By Nigel Looi
It has been an interesting year for oil. At the start of the year, oil prices show sign of recovery spurred on by two main reasons. Firstly, the prospect of Organization of the Petroleum Exporting Countries (OPEC) agreeing to cut supplies gave investors the confidence that prices will soar. Secondly, due to weak US Gross Domestic Product growth data, the Federal Reserve had deferred thoughts of an early rate hike at the start of the year, which helped to establish a firmer stock market to support growth in oil prices. As a result, Brent Crude Oil prices grew from a low of 27.32USD to a high of 52.43USD per barrel. However, this bullish trend died out and prices stagnated from June 2016, fluctuating between 40USD and 50USD.
Late September, OPEC members met to discuss on the future of oil production within the cartel. At the end of the meeting, an agreement was reached and OPEC had finally decided to cut outputs by 700,000 barrels a day. According to IEA estimates, the glut crisis would be resolved by the end of the year. Consequently, prices of oil soared by 5% from 45.97USD to 48.69USD.
On 10 October, Russia made a statement saying that they are ready to limit their output on oil. Being the largest non-OPEC oil producer (11.1 Million barrels a day), agreeing to freeze or cut production will definitely help to stabilize the supply side of the oil market. This prospect has pushed the prices to 53.31USD, above this year’s previous hight in early June.
Figure 2 : Brent Crude oil day chart for the past 4 months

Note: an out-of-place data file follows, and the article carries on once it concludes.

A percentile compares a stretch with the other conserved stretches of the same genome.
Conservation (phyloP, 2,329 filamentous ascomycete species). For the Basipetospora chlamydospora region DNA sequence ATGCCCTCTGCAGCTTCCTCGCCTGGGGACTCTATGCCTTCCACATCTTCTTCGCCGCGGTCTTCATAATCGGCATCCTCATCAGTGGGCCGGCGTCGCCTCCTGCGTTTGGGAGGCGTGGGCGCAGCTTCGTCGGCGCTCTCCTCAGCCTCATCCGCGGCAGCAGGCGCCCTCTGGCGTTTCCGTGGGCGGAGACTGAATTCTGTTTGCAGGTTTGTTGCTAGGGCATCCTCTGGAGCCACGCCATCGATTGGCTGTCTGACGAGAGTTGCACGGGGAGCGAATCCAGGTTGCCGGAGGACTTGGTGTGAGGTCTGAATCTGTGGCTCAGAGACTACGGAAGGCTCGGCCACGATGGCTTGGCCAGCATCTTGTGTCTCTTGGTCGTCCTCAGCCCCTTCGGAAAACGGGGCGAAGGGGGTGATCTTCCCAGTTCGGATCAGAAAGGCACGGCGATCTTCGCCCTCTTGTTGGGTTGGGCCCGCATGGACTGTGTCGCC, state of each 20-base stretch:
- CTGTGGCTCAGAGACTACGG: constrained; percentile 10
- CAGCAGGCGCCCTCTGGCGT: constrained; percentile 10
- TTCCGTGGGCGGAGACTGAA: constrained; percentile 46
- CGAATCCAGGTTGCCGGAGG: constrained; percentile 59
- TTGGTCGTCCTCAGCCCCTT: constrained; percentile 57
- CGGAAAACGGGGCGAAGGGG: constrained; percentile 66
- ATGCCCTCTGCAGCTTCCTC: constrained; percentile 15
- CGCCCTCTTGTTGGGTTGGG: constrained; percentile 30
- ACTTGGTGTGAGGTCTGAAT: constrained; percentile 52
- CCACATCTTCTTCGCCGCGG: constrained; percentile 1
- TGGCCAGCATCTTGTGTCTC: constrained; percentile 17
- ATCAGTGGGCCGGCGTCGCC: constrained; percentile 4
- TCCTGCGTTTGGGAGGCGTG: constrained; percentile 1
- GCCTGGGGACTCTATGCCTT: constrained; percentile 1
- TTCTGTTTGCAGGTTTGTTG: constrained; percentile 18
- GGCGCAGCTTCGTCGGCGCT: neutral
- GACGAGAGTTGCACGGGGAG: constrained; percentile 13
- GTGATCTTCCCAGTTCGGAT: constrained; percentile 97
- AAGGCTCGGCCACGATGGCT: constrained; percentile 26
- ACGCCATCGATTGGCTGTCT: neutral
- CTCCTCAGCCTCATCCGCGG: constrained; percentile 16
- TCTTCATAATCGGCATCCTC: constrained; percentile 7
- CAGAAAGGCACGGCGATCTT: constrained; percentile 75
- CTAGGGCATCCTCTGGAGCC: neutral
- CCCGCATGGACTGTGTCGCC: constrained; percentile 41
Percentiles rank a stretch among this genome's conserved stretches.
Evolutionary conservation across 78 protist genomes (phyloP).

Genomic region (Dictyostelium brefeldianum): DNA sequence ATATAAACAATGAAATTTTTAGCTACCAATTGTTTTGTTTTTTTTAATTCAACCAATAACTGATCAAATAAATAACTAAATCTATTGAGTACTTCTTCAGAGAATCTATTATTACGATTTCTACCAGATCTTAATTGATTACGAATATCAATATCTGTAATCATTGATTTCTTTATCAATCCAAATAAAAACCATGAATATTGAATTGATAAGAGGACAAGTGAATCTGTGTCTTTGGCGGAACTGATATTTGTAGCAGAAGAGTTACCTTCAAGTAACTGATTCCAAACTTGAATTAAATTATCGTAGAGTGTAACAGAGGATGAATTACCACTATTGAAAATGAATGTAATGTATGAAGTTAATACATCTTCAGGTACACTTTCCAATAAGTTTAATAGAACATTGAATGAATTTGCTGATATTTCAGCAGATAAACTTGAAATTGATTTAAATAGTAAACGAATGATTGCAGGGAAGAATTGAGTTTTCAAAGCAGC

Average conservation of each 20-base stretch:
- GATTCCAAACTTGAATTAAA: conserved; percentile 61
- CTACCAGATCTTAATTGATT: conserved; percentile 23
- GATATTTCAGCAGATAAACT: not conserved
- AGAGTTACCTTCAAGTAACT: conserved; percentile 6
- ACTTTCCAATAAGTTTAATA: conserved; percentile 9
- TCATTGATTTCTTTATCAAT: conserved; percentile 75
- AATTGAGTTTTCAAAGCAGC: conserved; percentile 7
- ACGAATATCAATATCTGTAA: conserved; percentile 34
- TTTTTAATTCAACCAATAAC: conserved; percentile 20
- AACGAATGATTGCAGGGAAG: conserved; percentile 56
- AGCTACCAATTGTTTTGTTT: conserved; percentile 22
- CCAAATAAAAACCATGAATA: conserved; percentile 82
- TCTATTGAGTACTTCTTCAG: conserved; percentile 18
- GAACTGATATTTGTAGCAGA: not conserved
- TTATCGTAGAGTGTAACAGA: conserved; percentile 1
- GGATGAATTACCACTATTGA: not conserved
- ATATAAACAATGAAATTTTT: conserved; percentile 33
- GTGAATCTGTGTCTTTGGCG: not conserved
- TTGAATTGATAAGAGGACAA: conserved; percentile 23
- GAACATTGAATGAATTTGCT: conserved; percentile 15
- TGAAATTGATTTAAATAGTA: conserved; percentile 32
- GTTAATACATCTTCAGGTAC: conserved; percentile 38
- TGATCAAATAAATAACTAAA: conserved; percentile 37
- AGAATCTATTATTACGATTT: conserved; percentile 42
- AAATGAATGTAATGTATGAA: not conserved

I believe that the effectiveness of this oil production cut would not be substantial.
First, overproduction of oil was initiated as a declaration of a price war against shale industry. Relevant figures have shown that approximately 50% of the shale gas industry have a breakeven cost, which is above 60USD per barrel. Therefore, to maintain this predatory pricing advantage OPEC has to carefully balance its outputs. Once the prices of oil increase, the shale gas industry would raise their outputs and dilute the effects of the production cuts.
Secondly, though Russia is currently ready to limit their production, there are still too many details, which have to be finalized. What is the limit on production? Will export of oils be capped at a limit? What would the repercussions be if a country does not follow the agreement? All this information would play a key role in determining the supply of oil in the economy. If these details are overlooked, chances are that the oversupply of oil in the economy would not be resolved even if a production freeze was implemented. Furthermore, IEA reported that expected oil demands grow at an alarmingly slower pace. If this persists, the production cuts of OPEC with or without Russia might not be adequate to drive oil prices back to previous highs.
Hence in my perspective, rise of oil prices would only be momentary and prices would not be able to hit above the $60 USD price ceiling.